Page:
Table 3Identified bioactive peptides in goat milk, brown goat milk, and brown goat yogurt samples and their potential binding sites with angiotensin-converting enzyme (ACE) inhibitors
      SampleSequencePeptide ranker
      http://distilldeep.ucd.ie/PeptideRanker/.
      Pepsite 2 (P-value)
      http://pepsite2.russellab.org.
      Reactive residue in peptideBound residues of ACE
      AllVGINYWLAHK0.5042930.001909Val-1, Gly-2, Ile-3, Asn-4, Trp-6, Leu-7Gln281, His353, Ala354, Glu384, Lys511, His513, Tyr520, Try523
      Raw milk – brown goat yogurtAARPGPQR0.6015441.44E-05Ala-2, Arg-3, Pro-4, Pro-6, Gln-7, Arg-8Ala354, Gln281, Glu384, His353, His513, Try523, Tyr520
      Raw milkDCGEDWFR0.8921310.002006Gly-3, Glu-4, Asp-5, Trp-6, Phe-7, Arg-8Gln281, His353, Ala354, Glu384, Lys511, His513, Tyr520, Try523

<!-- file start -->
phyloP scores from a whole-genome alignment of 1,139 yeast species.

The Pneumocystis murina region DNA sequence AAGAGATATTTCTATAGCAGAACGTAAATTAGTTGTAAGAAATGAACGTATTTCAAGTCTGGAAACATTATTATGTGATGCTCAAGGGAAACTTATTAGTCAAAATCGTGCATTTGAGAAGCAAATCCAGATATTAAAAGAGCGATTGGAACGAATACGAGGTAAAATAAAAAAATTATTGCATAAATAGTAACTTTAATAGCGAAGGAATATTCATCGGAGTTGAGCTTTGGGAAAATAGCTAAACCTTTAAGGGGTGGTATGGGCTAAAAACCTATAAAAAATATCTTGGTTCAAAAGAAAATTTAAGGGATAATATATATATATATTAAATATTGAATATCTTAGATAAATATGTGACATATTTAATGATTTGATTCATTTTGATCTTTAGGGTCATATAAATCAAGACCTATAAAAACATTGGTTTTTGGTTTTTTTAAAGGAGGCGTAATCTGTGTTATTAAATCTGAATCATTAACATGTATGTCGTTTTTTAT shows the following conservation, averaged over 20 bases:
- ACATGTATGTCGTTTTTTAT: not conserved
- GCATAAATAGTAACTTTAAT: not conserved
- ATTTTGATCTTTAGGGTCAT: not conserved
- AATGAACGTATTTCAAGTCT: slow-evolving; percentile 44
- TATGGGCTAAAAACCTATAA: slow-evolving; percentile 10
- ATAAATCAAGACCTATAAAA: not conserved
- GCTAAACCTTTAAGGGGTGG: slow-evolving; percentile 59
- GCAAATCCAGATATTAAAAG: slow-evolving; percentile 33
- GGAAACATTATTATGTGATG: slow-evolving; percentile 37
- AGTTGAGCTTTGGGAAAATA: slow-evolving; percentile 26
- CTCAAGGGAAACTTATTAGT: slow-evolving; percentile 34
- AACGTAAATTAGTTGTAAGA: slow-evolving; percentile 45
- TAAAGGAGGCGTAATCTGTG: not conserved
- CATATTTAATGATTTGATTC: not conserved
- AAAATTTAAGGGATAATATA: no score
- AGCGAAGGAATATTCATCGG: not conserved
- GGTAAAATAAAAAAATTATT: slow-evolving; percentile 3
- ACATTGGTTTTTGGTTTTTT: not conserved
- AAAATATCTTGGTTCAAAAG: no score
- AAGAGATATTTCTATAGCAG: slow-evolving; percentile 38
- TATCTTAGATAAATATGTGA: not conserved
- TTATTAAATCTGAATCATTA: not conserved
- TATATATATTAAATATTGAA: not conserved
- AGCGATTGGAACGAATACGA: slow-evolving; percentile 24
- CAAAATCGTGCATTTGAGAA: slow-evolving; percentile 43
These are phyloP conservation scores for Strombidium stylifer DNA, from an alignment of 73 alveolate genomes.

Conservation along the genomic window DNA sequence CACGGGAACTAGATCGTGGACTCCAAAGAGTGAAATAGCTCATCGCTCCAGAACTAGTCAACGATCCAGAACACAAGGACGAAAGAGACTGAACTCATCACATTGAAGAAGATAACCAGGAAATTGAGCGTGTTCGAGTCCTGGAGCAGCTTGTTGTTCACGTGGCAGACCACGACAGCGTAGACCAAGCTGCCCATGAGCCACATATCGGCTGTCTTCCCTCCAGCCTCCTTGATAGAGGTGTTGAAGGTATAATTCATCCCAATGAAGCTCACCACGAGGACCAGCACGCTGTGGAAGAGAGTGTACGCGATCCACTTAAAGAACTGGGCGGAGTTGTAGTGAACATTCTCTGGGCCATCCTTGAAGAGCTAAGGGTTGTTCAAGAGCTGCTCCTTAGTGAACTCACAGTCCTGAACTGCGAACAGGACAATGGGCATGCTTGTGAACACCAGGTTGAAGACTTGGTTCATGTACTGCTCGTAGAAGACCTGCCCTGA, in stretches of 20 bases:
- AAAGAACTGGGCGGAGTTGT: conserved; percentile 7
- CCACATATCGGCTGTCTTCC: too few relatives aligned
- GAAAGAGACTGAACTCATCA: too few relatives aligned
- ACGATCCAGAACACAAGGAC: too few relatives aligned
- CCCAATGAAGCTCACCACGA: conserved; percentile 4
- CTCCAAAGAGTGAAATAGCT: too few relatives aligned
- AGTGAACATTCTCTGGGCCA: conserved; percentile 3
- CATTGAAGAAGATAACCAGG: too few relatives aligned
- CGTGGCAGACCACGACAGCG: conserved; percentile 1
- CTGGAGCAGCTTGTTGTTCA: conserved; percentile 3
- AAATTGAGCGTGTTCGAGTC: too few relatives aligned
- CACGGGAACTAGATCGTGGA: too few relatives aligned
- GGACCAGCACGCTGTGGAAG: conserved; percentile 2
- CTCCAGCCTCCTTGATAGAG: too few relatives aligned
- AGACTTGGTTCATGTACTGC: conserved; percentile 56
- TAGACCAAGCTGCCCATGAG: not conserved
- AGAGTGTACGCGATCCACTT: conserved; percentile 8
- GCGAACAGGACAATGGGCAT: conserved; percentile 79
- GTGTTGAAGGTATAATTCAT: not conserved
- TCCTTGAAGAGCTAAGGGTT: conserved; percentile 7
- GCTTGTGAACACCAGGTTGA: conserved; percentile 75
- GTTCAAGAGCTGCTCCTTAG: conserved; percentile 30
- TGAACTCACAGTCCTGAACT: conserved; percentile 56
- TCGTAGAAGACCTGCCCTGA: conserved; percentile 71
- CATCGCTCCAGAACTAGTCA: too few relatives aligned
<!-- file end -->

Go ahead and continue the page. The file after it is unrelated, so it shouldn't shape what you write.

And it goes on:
Brown goat yogurtAKCMFFK0.9518930.00057Ala-1, Lys-2, Cys-3, Met-4, Phe-5, Phe-6Lys511, His513, Tyr520, Tyr523, Gln281, His 353, Ala354, Glu384
      CSWHKFR0.9443690.000443Ser-2, Trp-3, His-4, Lys-5, Phe-6, Arg-7Gln281, His353, Lys511, His513, Tyr520, Tyr523
      HFAPWCK0.9507675.17E-05His-1, Phe-2, Ala-3, Pro-4, Trp-5, Cys-6Gln281, His353, Ala354, Glu384, Lys511, His513, Tyr520, Try523
      HPFLEWAR0.8121040.000147His-1, Pro-2, Phe-3, Leu-4, Trp-6, Arg-8Gln281, His353, Ala354, Lys511, His513, Tyr520, Try523
      PPPPPKK0.8320811.24E-06Pro-2, Pro-3, Pro-4, Pro-5, Lys-6, Lys-7Gln281, His353, Ala354, Glu384, Lys511, His513, Tyr520, Try523
      TWRRWHR0.7191179.28E-05Trp-2, Arg-3, Arg-4, Trp-5, His-6, Arg-7Gln281, His353, His513, Tyr520, Try523